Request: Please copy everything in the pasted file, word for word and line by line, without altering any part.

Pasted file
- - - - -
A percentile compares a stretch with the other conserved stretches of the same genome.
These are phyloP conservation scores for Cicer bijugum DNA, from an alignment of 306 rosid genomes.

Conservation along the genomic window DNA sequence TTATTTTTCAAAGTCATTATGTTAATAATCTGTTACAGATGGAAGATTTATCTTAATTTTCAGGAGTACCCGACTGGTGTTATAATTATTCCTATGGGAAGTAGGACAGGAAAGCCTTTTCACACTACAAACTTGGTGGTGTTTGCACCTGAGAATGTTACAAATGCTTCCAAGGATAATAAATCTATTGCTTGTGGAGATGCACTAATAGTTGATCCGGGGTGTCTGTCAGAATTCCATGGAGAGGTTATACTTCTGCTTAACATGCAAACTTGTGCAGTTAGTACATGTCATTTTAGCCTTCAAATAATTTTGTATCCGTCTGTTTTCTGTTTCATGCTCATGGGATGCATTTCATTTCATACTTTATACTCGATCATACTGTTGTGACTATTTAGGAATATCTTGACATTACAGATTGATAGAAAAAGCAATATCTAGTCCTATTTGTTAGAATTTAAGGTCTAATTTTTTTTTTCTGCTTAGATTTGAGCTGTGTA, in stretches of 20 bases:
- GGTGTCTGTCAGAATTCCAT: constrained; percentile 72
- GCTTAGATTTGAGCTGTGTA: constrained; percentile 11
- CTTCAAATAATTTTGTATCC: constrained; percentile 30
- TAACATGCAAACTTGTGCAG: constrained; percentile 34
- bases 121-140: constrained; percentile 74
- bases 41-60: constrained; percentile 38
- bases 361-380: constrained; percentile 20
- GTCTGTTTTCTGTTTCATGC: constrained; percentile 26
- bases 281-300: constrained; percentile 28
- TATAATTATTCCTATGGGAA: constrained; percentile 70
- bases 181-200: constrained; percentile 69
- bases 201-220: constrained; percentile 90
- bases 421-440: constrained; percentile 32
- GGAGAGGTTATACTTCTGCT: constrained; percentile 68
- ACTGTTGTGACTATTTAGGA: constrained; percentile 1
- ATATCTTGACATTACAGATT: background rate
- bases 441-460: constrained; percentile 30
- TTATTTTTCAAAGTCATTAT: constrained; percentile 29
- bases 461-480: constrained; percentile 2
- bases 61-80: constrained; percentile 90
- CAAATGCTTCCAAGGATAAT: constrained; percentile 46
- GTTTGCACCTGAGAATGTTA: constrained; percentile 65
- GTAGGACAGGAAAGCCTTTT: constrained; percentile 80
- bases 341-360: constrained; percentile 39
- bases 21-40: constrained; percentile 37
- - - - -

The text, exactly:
A percentile compares a stretch with the other conserved stretches of the same genome.
These are phyloP conservation scores for Cicer bijugum DNA, from an alignment of 306 rosid genomes.

Conservation along the genomic window DNA sequence TTATTTTTCAAAGTCATTATGTTAATAATCTGTTACAGATGGAAGATTTATCTTAATTTTCAGGAGTACCCGACTGGTGTTATAATTATTCCTATGGGAAGTAGGACAGGAAAGCCTTTTCACACTACAAACTTGGTGGTGTTTGCACCTGAGAATGTTACAAATGCTTCCAAGGATAATAAATCTATTGCTTGTGGAGATGCACTAATAGTTGATCCGGGGTGTCTGTCAGAATTCCATGGAGAGGTTATACTTCTGCTTAACATGCAAACTTGTGCAGTTAGTACATGTCATTTTAGCCTTCAAATAATTTTGTATCCGTCTGTTTTCTGTTTCATGCTCATGGGATGCATTTCATTTCATACTTTATACTCGATCATACTGTTGTGACTATTTAGGAATATCTTGACATTACAGATTGATAGAAAAAGCAATATCTAGTCCTATTTGTTAGAATTTAAGGTCTAATTTTTTTTTTCTGCTTAGATTTGAGCTGTGTA, in stretches of 20 bases:
- GGTGTCTGTCAGAATTCCAT: constrained; percentile 72
- GCTTAGATTTGAGCTGTGTA: constrained; percentile 11
- CTTCAAATAATTTTGTATCC: constrained; percentile 30
- TAACATGCAAACTTGTGCAG: constrained; percentile 34
- bases 121-140: constrained; percentile 74
- bases 41-60: constrained; percentile 38
- bases 361-380: constrained; percentile 20
- GTCTGTTTTCTGTTTCATGC: constrained; percentile 26
- bases 281-300: constrained; percentile 28
- TATAATTATTCCTATGGGAA: constrained; percentile 70
- bases 181-200: constrained; percentile 69
- bases 201-220: constrained; percentile 90
- bases 421-440: constrained; percentile 32
- GGAGAGGTTATACTTCTGCT: constrained; percentile 68
- ACTGTTGTGACTATTTAGGA: constrained; percentile 1
- ATATCTTGACATTACAGATT: background rate
- bases 441-460: constrained; percentile 30
- TTATTTTTCAAAGTCATTAT: constrained; percentile 29
- bases 461-480: constrained; percentile 2
- bases 61-80: constrained; percentile 90
- CAAATGCTTCCAAGGATAAT: constrained; percentile 46
- GTTTGCACCTGAGAATGTTA: constrained; percentile 65
- GTAGGACAGGAAAGCCTTTT: constrained; percentile 80
- bases 341-360: constrained; percentile 39
- bases 21-40: constrained; percentile 37